Norfolk brewer changes White Face beer name to avoid offence
United Kingdom | Seems like anyone and everyone is afraid of offending anyone and everyone: A brewery decided to change the name of an award-winning beer, which was inspired by the name of a hare, after racism concerns.
The cask ale White Face, which was launch by the small brewer Moon Gazer in Hindringham, Norfolk, three years ago, will now be labelled Cheeky Jack, various UK media reported on 10 May. To avoid any misunderstanding: Cheeky Jacks are called jack rabbits in the United States.
The brewer said it named all of its ales after hares. White Face came from a 13th century poem, called the Names of the Hare, which was translated from the Middle English by the Irish poet and Nobel Prize in Literature winner, Seamus Heaney (1939-2012) earlier in his career.
Some punters don’t know their literature
But the brewery’ owner, David Halliday, said they decided to drop the name after some people felt uncomfortable with it.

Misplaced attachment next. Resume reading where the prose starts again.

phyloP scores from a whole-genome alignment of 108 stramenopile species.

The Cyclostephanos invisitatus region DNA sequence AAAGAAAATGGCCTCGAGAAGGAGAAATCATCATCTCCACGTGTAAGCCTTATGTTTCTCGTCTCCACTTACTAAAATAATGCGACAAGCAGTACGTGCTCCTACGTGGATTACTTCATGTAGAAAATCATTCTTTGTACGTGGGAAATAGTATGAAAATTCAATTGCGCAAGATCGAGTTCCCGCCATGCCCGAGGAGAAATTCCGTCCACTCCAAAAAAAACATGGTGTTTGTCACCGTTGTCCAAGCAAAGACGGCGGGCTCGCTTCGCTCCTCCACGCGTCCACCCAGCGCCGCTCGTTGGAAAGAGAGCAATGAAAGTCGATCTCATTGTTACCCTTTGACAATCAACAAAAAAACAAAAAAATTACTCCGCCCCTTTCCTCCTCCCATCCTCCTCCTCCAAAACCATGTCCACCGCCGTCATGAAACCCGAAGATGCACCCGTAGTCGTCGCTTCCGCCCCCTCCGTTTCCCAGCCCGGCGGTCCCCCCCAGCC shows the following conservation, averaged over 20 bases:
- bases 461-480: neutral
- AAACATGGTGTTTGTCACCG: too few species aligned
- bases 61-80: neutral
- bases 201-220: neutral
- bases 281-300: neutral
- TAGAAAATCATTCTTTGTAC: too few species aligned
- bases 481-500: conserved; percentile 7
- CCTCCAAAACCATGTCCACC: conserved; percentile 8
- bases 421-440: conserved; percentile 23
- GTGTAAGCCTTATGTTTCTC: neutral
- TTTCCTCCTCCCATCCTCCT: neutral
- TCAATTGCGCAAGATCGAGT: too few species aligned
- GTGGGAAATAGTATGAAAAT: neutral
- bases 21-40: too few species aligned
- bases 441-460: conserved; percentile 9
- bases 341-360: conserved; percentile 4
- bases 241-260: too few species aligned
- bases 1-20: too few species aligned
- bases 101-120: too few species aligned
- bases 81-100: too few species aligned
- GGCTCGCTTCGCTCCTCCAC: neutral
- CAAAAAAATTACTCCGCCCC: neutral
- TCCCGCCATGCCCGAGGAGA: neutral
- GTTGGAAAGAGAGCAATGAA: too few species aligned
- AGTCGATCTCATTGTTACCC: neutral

“We have become aware that the name White Face just wasn't sitting entirely comfortably with some people, especially with those who are not familiar with our wider links to hares,” he was quoted as saying. “Some people did not know the connection to the hare’s name … and sadly, in some cases, giving rise to the feeling that there was an undercurrent of racism.” He added: “This is, of course, a complete misunderstanding but the fact that it created that impression was of genuine concern to us. There was never any intention to offend anyone.”
Mr Halliday said he had received a few calls from publicans who said some customers complained about the name, but it was a recent comment at a local charity event that prompted the change.
Avoiding a public flogging
He and his wife overheard a “rufty-tufty middle-aged man” praise their beer but then added that the “name's a bit racist though”.
Moon Gazer brewery then decided to go through the expense of changing the beer’s name, rather than risk offending anyone else.
Mr Halliday is conscious of being accused of being oversensitive or overreacting but countered that beer should do one simple thing - bring pleasure.